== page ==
I was excited to go see a show at this new venue. Arcade Lane is a sweet and quirky place that makes great use of one of Adelaide’s primarily forgotten spaces, the Regent Cinema. The public enter this space through the Arcade Lane, where a bar and stage are set up on the street for the enjoyment of the people. This took me back to the more grungy Fringe of old, and the East End and Orange Lane Markets, that once resided in Adelaide’s warehouse ‘wastelands’.

As the audience filed in we were asked what it is we are scared of, and this was written down on a big sheet of paper. This paper was shown on stage. The performers mixed comedy with juggling, acrobatics, dance and theatre to explore the basis of our fears, and how we can break away from them. They did this by representing metaphors of human fragility, such as running with scissors, juggling with knives, eggs and bottles, and precarious acts of balance and strength that can only be accomplished with a strong element of trust in each other. There were large light globes swinging very low onto the stage that were used as part of the act, which also added to the delicate nature of the body.

The script included discussion of what the performers fear, who they trust, and the experiences that made them that way. The musical backdrop sometimes included a recording of children talking about their individual fears. This element of fear accented the visual balance acts and juggling really well. At the end of the performance, the sheet of paper with all our fears was ripped in half, showing us that these fears are all in our minds, and that our bodies are capable of almost anything, if we wish them to be. Freefall was a high impact, highly entertaining performance.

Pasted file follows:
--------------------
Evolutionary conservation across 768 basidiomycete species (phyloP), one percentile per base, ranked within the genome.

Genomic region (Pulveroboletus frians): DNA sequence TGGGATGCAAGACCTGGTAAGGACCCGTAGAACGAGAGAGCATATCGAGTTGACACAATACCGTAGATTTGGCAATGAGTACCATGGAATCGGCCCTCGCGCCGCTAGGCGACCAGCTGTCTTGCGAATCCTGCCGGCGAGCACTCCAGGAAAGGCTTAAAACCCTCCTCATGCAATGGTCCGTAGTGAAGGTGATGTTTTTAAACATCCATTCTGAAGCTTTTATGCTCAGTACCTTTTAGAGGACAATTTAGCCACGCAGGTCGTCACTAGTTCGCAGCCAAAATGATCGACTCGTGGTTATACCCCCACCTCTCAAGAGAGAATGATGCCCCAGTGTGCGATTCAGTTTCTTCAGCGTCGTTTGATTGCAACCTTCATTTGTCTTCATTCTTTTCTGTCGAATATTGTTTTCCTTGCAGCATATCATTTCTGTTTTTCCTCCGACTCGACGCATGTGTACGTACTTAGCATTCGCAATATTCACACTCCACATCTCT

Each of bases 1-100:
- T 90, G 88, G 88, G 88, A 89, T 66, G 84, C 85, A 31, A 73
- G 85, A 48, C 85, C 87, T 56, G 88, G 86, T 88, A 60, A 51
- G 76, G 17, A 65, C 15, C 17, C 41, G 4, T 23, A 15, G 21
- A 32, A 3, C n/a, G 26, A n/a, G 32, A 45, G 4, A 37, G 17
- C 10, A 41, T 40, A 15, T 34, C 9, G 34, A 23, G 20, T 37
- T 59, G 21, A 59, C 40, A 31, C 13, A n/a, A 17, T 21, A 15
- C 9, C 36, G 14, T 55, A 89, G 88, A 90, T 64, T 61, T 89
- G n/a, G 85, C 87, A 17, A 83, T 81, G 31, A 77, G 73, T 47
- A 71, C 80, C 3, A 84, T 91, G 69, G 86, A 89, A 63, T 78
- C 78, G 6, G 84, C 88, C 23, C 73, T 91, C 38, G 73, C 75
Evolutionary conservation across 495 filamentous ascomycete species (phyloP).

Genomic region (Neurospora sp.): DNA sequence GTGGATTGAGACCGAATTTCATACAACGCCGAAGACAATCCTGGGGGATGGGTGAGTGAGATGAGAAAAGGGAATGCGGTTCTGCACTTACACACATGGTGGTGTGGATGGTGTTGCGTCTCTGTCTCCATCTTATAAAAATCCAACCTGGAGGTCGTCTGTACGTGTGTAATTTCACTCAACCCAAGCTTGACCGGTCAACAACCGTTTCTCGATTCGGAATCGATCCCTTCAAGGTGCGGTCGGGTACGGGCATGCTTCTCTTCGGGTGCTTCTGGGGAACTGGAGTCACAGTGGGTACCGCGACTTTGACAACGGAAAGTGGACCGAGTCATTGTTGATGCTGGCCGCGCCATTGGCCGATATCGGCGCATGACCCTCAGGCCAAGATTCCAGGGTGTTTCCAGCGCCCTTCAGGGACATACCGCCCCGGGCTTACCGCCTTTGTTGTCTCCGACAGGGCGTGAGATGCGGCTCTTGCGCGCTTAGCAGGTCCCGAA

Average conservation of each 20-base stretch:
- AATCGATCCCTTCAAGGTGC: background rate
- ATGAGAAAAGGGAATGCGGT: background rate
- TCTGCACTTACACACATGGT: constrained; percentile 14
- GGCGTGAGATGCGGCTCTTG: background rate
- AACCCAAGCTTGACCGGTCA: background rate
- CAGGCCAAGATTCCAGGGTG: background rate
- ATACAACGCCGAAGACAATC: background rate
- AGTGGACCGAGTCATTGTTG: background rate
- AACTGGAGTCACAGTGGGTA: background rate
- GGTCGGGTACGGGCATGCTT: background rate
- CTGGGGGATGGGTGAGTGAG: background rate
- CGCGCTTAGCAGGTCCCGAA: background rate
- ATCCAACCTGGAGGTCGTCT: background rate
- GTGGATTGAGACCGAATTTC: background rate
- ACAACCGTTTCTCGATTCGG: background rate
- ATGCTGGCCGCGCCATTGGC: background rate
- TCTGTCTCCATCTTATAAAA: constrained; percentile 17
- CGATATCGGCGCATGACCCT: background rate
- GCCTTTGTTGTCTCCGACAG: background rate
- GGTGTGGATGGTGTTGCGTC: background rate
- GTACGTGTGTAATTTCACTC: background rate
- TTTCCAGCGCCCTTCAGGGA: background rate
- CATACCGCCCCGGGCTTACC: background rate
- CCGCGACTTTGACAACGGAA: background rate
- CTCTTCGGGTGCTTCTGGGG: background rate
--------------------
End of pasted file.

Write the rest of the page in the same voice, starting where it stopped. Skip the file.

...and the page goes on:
Kryztoff Rating  5K.

RAW: Adelaide Oval – Real Estate Realities and Remedies

As is well known now, $85m of the $535m in funding for this project to be provided by the SA Government is going to the SACA for all its interest in the Adelaide Oval lease. This amount cancels out the SACA’s debt and has been variously described as a SACA ‘bailout’ or the start of ‘new era for grassroots cricket’ in this State.

But increasingly SACA members are asking how is it that this is only value being received by members for their interest in the Adelaide Oval. For starters, $115m has just been spent on the new western grandstand, so for that alone you would think that would be the starting point for a value.

Then there is the fact that the lease has 33 years to run and the oval has been the SACA’s since the 1860’s, so while a future value may be constrained by the term of the lease, the reality is that on-going interest in the oval would otherwise likely be its so long as cricket is played.

Then there is all the investment in structures like the administration building and indoor practice nets, the Bradman Stand and whole eastern side stands (Chappell and Hills stands) plus the scoreboard and Adelaide No. 2 Ground that have been funded over the years by successive generations of members. The iconic status of the ground and its ideal near CBD locale also add to its value.